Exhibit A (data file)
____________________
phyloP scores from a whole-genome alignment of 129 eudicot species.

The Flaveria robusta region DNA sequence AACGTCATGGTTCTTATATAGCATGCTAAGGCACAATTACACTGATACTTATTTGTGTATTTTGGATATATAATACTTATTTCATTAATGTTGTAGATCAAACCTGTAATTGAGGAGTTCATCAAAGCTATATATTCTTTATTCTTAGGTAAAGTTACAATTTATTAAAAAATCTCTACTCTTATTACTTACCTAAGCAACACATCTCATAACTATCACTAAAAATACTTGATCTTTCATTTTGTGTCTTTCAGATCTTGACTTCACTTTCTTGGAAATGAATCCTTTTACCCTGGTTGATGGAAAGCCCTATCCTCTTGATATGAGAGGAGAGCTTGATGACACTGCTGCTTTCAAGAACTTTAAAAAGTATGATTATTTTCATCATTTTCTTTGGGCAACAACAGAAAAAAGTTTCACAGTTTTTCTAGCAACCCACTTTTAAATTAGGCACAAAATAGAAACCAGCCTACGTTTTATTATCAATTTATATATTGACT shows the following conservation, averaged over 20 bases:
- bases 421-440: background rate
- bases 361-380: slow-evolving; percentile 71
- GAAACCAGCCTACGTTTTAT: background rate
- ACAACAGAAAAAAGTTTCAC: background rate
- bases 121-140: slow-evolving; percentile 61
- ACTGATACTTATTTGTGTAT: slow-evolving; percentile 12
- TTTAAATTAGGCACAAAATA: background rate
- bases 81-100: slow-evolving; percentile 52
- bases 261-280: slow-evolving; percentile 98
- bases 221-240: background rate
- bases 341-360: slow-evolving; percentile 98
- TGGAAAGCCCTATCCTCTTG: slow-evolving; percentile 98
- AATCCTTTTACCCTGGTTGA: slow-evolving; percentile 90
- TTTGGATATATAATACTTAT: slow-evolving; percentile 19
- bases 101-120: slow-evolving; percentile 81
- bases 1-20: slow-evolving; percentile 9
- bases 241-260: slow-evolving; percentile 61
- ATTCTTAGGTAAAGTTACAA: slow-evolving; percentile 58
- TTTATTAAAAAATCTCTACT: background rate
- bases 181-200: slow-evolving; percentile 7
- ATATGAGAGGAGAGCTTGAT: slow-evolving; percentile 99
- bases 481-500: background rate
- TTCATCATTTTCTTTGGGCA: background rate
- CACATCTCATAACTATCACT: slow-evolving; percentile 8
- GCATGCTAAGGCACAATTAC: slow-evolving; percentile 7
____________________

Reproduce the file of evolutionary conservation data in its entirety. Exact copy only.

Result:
phyloP scores from a whole-genome alignment of 129 eudicot species.

The Flaveria robusta region DNA sequence AACGTCATGGTTCTTATATAGCATGCTAAGGCACAATTACACTGATACTTATTTGTGTATTTTGGATATATAATACTTATTTCATTAATGTTGTAGATCAAACCTGTAATTGAGGAGTTCATCAAAGCTATATATTCTTTATTCTTAGGTAAAGTTACAATTTATTAAAAAATCTCTACTCTTATTACTTACCTAAGCAACACATCTCATAACTATCACTAAAAATACTTGATCTTTCATTTTGTGTCTTTCAGATCTTGACTTCACTTTCTTGGAAATGAATCCTTTTACCCTGGTTGATGGAAAGCCCTATCCTCTTGATATGAGAGGAGAGCTTGATGACACTGCTGCTTTCAAGAACTTTAAAAAGTATGATTATTTTCATCATTTTCTTTGGGCAACAACAGAAAAAAGTTTCACAGTTTTTCTAGCAACCCACTTTTAAATTAGGCACAAAATAGAAACCAGCCTACGTTTTATTATCAATTTATATATTGACT shows the following conservation, averaged over 20 bases:
- bases 421-440: background rate
- bases 361-380: slow-evolving; percentile 71
- GAAACCAGCCTACGTTTTAT: background rate
- ACAACAGAAAAAAGTTTCAC: background rate
- bases 121-140: slow-evolving; percentile 61
- ACTGATACTTATTTGTGTAT: slow-evolving; percentile 12
- TTTAAATTAGGCACAAAATA: background rate
- bases 81-100: slow-evolving; percentile 52
- bases 261-280: slow-evolving; percentile 98
- bases 221-240: background rate
- bases 341-360: slow-evolving; percentile 98
- TGGAAAGCCCTATCCTCTTG: slow-evolving; percentile 98
- AATCCTTTTACCCTGGTTGA: slow-evolving; percentile 90
- TTTGGATATATAATACTTAT: slow-evolving; percentile 19
- bases 101-120: slow-evolving; percentile 81
- bases 1-20: slow-evolving; percentile 9
- bases 241-260: slow-evolving; percentile 61
- ATTCTTAGGTAAAGTTACAA: slow-evolving; percentile 58
- TTTATTAAAAAATCTCTACT: background rate
- bases 181-200: slow-evolving; percentile 7
- ATATGAGAGGAGAGCTTGAT: slow-evolving; percentile 99
- bases 481-500: background rate
- TTCATCATTTTCTTTGGGCA: background rate
- CACATCTCATAACTATCACT: slow-evolving; percentile 8
- GCATGCTAAGGCACAATTAC: slow-evolving; percentile 7